The authors demonstrate the effectiveness of the LIVE-PAINT, which is based on the reversible binding of a non-functional protein, which is fused to a fluorescent protein (FP), and a small peptide, which is fused to the protein of interest. The protein-FP complex diffuses freely in the cytosol and is temporarily immobilized as it binds to the peptide-protein of interest complex. These localization events result in transient fluorescence spikes as the cell is imaged continuously in the plane of interest. The sum of acquired images results in a super-resolution image. The expression level of the components can be tuned based on the abundance of the protein of interest in the cell to achieve the optimal resolution.

LIVE-PAINT has a number of advantages over other super-resolution techniques. It does not rely on sequential photoswitching of fluorophores, like PALM and STORM, and does not require special instrumentation, like STED. It is not affected as much by photobleaching, since any bleached FPs diffuse away upon dissociation and are rapidly replaced by unbleached FPs. This allows for the sample to be imaged for longer periods of time. Because the protein of interest is not fused directly to a large FP, it more closely resembles its endogenous state. The authors showed that the peptide-binding protein can be fused to as many as 3 FP to achieve a better signal-to-noise ratio.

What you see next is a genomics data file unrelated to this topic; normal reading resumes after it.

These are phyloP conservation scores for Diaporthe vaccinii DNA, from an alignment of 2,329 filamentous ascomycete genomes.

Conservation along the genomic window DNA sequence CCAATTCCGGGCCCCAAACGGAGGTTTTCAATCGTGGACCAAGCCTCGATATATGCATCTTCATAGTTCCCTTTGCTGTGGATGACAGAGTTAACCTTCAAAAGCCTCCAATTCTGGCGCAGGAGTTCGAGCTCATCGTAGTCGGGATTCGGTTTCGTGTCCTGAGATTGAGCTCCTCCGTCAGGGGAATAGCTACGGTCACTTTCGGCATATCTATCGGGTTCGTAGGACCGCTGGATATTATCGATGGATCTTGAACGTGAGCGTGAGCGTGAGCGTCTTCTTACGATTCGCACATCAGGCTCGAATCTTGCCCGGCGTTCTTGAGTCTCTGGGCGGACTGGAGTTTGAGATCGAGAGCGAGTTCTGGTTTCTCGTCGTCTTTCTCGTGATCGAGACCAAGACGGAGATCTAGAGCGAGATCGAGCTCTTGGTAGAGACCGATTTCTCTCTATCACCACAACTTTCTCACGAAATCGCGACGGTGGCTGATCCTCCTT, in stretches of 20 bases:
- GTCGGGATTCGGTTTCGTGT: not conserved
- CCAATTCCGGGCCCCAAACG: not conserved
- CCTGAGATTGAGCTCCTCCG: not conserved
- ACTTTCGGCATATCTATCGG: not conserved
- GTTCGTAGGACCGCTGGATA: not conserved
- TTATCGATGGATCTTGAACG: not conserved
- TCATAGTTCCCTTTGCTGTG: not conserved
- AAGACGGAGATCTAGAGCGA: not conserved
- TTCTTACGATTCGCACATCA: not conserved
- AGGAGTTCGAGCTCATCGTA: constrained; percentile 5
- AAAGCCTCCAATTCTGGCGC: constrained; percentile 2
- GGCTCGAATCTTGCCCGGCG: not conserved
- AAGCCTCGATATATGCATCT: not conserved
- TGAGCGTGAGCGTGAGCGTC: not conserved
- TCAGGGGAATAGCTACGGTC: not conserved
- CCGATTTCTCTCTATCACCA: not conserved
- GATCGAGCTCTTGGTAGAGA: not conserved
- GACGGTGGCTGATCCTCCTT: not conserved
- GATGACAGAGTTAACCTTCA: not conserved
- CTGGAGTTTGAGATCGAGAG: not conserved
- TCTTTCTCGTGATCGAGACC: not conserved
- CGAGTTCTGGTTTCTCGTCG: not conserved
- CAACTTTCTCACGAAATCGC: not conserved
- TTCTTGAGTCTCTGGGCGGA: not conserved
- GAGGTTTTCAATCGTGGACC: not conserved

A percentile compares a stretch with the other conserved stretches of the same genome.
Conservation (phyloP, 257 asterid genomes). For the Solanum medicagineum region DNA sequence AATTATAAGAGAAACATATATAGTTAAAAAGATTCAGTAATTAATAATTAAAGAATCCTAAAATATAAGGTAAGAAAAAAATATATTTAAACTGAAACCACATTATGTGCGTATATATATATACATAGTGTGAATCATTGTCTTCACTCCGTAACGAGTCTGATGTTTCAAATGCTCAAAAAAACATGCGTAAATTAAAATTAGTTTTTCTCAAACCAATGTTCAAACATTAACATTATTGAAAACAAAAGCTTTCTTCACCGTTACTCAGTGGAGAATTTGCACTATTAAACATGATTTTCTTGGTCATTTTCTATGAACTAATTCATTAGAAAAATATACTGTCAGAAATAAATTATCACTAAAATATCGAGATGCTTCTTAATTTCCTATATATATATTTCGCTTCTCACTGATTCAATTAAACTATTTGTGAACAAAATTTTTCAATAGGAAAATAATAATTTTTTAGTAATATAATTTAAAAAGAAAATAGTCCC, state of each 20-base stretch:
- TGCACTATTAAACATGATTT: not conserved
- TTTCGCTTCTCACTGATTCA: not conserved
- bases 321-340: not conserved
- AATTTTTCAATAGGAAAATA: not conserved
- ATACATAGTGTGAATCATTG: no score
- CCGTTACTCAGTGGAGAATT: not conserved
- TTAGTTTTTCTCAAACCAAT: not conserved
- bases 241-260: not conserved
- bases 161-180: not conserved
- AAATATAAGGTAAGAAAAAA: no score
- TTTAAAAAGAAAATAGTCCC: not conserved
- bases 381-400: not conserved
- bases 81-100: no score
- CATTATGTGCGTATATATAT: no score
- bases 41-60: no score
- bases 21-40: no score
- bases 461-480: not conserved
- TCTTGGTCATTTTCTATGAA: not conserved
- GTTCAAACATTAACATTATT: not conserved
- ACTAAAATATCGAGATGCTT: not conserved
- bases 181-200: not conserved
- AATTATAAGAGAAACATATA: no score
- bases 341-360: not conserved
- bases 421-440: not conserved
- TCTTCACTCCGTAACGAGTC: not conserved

Using this technique, the authors were able to image the proteins Cdc12, actin, and cofilin in live yeast with a resolution as low as 50 nm and observe these proteins’ dynamic movement.


What I like about the paper